Multivalued Attributes

• Multivalued attributes can have many values




   Database Systems: Design, Implementation, & Management, 7th Edition, Rob & Coronel   13
                                                                                     4

   Multivalued Attributes (continued)




Database Systems: Design, Implementation, & Management, 7th Edition, Rob & Coronel   14
                                                                                        4

Resolving Multivalued Attribute Problems

• Although conceptual model can handle M:N
  relationships and multivalued attributes, you
  should not implement them in relational DBMS
   – Within original entity, create several new
     attributes, one for each of the original multivalued
     attribute’s components
        • Can lead to major structural problems in table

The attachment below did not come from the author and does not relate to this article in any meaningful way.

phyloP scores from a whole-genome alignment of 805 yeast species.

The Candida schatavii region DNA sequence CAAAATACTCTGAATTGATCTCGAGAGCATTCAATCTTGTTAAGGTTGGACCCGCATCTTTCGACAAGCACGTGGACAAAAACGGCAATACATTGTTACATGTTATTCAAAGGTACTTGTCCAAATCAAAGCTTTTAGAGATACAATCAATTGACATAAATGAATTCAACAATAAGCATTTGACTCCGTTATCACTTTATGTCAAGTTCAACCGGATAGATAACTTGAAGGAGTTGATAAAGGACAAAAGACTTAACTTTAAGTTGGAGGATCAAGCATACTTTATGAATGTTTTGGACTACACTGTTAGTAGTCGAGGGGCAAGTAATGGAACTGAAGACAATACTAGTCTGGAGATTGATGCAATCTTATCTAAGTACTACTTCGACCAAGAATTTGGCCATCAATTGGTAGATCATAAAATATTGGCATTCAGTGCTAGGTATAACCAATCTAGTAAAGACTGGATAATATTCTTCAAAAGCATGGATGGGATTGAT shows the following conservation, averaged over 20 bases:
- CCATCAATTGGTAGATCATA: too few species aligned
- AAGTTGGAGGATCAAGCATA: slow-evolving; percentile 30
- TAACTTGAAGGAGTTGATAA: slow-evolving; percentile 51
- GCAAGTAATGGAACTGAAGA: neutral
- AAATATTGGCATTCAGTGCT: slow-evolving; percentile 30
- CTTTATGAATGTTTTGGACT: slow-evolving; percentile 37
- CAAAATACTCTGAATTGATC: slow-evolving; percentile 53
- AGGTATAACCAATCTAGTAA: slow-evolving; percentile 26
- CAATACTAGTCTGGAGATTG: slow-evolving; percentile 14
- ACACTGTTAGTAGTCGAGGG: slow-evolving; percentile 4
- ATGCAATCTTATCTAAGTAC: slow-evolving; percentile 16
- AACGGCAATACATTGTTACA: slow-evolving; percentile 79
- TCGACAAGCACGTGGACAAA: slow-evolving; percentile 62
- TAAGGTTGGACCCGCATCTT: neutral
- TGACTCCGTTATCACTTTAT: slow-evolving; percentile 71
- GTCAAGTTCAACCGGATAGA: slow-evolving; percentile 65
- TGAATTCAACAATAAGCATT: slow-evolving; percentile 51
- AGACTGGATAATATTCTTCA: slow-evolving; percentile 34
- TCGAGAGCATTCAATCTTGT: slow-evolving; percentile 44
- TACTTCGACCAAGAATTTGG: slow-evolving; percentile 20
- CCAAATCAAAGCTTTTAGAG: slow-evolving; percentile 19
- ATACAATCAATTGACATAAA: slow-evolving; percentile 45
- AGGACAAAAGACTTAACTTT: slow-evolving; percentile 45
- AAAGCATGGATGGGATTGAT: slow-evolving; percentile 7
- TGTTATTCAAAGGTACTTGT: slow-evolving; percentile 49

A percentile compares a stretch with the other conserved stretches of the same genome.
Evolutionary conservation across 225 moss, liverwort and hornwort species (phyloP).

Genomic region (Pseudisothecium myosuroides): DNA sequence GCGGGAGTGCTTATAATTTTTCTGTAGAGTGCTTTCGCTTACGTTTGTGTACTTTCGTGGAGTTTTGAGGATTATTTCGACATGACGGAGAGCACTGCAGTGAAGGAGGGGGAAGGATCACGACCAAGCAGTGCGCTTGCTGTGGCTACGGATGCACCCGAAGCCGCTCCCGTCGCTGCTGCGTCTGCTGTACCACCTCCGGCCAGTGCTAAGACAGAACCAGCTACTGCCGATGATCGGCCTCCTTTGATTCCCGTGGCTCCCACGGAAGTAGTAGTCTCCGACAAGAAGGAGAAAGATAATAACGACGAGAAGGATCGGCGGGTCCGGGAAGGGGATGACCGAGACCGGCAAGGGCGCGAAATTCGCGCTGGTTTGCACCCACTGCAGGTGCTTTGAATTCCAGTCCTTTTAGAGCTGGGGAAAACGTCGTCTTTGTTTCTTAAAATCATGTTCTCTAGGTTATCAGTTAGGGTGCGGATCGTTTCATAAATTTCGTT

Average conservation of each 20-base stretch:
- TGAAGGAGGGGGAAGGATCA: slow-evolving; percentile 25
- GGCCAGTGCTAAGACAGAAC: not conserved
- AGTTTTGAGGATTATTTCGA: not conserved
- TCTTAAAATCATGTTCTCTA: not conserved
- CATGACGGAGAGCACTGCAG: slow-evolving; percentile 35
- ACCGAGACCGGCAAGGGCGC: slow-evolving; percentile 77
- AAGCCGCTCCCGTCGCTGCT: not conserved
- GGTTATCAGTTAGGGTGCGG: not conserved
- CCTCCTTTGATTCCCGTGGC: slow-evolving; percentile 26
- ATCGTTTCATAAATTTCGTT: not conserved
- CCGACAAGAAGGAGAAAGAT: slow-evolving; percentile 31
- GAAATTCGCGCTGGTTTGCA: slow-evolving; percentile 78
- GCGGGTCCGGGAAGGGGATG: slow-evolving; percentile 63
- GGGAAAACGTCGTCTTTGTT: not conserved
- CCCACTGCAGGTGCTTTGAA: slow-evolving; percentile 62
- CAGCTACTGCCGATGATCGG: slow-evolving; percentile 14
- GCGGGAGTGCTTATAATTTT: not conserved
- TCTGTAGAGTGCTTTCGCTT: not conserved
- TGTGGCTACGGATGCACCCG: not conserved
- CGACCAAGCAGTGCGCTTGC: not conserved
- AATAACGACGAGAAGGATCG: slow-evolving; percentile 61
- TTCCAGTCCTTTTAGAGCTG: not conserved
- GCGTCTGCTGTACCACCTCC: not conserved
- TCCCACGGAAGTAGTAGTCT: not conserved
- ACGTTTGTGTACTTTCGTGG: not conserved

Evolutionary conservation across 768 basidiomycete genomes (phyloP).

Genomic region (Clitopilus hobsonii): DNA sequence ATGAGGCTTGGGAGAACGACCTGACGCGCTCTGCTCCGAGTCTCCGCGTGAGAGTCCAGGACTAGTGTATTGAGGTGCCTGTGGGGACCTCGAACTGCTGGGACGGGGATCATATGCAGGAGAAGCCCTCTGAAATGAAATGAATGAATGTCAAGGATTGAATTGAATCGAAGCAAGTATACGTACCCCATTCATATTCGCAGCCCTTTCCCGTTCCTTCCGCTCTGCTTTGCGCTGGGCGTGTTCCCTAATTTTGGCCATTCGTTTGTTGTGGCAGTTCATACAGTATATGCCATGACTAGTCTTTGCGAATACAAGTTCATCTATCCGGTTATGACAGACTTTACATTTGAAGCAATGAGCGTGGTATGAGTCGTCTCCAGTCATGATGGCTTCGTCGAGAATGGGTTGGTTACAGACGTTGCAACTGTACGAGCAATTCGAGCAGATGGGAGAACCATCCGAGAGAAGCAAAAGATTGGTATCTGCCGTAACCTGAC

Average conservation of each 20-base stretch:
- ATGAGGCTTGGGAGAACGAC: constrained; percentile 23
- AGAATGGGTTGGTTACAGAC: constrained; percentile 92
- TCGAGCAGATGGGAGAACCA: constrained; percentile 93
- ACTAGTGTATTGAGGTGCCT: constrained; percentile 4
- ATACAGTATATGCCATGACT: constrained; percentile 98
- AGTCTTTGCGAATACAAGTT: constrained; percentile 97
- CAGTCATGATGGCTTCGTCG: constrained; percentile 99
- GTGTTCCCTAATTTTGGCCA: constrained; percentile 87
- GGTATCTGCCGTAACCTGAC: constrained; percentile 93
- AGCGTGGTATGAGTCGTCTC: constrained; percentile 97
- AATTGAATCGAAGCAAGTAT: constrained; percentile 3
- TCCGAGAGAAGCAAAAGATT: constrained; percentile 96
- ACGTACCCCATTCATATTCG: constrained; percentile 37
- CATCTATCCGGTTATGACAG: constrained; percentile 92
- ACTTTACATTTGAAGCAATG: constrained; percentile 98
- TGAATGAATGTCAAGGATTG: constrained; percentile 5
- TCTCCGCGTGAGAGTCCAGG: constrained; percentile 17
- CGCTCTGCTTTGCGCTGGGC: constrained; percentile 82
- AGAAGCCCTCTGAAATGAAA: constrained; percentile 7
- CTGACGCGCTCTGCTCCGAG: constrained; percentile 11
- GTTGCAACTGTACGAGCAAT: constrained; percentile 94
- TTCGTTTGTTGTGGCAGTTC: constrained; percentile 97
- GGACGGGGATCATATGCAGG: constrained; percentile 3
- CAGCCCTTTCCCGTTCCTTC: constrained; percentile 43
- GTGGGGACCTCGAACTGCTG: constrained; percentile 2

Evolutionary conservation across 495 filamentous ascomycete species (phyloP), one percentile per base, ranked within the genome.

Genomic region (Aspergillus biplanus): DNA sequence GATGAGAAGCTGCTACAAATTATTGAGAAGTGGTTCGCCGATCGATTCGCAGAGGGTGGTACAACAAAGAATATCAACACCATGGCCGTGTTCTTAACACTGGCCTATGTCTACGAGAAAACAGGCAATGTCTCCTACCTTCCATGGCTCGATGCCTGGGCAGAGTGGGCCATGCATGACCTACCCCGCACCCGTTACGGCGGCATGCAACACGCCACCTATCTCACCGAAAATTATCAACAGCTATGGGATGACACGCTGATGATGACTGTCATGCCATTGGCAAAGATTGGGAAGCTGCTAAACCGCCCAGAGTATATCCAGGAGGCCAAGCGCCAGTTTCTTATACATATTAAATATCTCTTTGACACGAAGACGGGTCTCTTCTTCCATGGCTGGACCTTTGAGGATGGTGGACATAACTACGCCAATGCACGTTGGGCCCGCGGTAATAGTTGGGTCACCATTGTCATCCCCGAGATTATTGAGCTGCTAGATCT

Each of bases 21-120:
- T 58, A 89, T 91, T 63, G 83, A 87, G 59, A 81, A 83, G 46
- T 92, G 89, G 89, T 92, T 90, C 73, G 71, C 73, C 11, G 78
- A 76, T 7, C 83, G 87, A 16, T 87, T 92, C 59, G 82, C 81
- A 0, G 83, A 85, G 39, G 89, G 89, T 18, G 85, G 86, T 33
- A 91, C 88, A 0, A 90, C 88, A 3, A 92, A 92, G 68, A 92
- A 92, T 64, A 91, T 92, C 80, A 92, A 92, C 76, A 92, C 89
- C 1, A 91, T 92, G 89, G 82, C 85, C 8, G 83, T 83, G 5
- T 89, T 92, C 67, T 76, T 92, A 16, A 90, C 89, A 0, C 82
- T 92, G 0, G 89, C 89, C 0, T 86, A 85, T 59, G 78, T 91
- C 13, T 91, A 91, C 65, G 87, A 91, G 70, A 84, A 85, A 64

– Create new entity composed of original
     multivalued attribute’s components


   Database Systems: Design, Implementation, & Management, 7th Edition, Rob & Coronel   15
                                                                                       4
Resolving Multivalued Attribute Problems
              (continued)




  Database Systems: Design, Implementation, & Management, 7th Edition, Rob & Coronel   16
                                                                                       4
Resolving Multivalued Attribute Problems
              (continued)




  Database Systems: Design, Implementation, & Management, 7th Edition, Rob & Coronel   17
                                                                                       4
Resolving Multivalued Attribute Problems
              (continued)




  Database Systems: Design, Implementation, & Management, 7th Edition, Rob & Coronel   18
                                                                                        4

                           Derived Attributes

• Attribute whose value may be calculated
  (derived) from other attributes
• Need not be physically stored within
  database
• Can be derived by using an algorithm




   Database Systems: Design, Implementation, & Management, 7th Edition, Rob & Coronel   19
                                                                                     4